If building houses for the poor sounds appealing, you could give Habitat for Humanity a try. They offer numerous opportunities to actually build houses for the poor in many parts of the world. Their short term programs usually last 1 to 2 weeks, some longer. Their web site is www.Habitat.org . The program that involves overseas volunteering is called Global Village volunteers pay a fee to participate, depending on location, length, etc.
If you're more adventurous, you could consider looking up local affiliates in other countries, and going there on your own, and asking if you can volunteer by basically just showing up on your own. They may or may not let you do this, but if they do they often charge you just for room and board so it can be less expensive than going with the Global Village program. I did this in Costa Rica several times, and a friend did this in Bolivia. If you choose this route, you can search for affiliates on the Habitat site. Keep in mind that if you go on your own you should speak at least some of the local language, and remember, you're on your own. But it is more flexible and cheaper than going with a group, if you have an independent streak like I do it's an option. Note that volunteering with Habitat often (usually) involves physical labor you get in there and pour concrete, set concrete blocks, haul bags of concrete, etc. Outside of the states most of the world is made out of concrete or bricks. The programs vary from country to country, so it isn't all the same, and volunteering with Habitat overseas is much different than volunteering in the states. I'm not endorsing Habitat, but my experience with them has been good.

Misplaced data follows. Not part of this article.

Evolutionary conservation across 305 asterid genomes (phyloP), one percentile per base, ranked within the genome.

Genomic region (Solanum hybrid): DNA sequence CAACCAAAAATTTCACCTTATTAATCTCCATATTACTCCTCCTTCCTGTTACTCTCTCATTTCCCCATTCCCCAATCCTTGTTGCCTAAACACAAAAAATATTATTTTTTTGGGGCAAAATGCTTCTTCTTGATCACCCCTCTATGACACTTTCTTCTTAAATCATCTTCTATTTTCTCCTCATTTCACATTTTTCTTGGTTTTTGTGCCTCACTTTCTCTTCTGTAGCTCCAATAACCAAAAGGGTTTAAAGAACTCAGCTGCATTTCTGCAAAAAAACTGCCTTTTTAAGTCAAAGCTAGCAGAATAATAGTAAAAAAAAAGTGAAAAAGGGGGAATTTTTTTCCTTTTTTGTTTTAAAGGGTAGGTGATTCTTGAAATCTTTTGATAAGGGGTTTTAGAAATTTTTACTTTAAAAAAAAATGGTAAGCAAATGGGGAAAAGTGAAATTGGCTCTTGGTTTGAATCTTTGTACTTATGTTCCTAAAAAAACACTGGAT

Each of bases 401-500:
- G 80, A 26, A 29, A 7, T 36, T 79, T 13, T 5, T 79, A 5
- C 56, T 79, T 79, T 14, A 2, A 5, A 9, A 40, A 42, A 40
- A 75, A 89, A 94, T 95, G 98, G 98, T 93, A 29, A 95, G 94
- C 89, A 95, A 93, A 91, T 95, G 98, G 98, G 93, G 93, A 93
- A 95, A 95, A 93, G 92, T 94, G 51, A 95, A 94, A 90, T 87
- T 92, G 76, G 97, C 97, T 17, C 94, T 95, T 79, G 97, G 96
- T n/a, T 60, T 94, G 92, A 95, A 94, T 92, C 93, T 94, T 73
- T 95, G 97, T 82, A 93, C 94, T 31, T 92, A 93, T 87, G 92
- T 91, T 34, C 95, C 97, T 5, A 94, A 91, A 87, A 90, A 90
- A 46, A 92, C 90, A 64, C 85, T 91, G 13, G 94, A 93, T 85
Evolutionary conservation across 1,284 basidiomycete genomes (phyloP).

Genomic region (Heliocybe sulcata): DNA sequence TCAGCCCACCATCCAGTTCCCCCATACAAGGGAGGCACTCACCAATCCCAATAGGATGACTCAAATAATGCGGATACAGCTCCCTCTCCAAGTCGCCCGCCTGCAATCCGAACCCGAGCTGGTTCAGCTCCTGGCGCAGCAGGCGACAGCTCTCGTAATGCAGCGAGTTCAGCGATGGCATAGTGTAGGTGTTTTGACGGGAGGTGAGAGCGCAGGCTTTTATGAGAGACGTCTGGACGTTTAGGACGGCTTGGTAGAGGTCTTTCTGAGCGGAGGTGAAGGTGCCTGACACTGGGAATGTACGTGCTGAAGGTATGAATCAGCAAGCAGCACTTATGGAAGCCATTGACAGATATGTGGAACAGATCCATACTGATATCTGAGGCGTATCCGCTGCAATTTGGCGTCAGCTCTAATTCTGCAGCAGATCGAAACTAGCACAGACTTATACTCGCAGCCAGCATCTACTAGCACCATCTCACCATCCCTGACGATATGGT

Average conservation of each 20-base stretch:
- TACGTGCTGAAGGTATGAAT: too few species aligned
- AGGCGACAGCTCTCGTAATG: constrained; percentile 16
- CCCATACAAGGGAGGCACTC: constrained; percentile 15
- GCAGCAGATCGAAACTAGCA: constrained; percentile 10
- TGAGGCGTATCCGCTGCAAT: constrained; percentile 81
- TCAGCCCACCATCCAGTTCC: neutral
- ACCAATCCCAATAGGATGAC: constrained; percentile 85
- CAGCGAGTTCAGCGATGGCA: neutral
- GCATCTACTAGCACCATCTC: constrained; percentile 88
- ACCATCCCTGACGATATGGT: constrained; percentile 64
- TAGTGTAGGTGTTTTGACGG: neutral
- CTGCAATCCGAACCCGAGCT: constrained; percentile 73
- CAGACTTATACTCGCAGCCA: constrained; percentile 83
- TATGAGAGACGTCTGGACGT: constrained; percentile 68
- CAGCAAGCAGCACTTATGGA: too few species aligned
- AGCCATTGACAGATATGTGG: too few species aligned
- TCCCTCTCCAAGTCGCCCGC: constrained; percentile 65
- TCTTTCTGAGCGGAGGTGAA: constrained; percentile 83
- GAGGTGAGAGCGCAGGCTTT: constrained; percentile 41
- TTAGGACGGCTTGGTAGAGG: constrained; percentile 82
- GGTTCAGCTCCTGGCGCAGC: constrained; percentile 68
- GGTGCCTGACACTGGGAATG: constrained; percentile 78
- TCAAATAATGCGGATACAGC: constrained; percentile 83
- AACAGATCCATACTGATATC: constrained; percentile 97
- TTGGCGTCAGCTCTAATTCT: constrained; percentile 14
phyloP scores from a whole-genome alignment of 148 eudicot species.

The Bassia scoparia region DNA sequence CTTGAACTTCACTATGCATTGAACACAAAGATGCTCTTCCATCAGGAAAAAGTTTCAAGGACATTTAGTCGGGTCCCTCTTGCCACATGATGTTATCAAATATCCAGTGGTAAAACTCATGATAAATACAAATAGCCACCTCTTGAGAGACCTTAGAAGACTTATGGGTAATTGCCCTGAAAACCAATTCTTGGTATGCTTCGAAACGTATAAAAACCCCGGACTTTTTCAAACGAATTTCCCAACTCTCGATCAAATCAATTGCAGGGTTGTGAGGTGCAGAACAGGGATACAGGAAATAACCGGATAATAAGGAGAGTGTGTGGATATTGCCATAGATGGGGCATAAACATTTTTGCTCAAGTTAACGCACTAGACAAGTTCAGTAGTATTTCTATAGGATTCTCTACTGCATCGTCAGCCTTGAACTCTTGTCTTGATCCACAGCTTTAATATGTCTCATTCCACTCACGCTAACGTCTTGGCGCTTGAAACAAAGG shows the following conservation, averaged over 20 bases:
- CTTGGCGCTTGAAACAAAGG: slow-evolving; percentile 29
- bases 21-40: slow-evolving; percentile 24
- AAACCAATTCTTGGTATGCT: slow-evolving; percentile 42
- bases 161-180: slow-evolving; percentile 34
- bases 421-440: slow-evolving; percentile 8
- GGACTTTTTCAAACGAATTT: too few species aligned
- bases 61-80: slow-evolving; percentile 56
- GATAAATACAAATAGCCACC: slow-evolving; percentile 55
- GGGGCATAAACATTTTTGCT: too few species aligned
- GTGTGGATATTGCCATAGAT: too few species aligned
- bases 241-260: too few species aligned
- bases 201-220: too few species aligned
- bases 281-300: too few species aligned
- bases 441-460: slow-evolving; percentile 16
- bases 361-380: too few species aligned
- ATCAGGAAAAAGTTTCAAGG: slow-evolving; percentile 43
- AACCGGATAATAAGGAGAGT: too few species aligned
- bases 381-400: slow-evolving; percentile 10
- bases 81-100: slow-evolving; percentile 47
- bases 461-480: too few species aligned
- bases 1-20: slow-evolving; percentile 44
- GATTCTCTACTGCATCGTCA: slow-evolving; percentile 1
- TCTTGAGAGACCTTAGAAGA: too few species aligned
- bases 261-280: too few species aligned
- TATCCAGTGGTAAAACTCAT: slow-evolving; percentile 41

There are several reference books that are full of programs and ideas. Alternatives to the Peace Corps, edited by J.S. Willsea is a great book in this book I found a program in India that I spent some time at, volunteering among tribal people in a very isolated area. The experience changed my thinking about a lot of things, and it also got me to India, a country which I probably wouldn't have visited otherwise.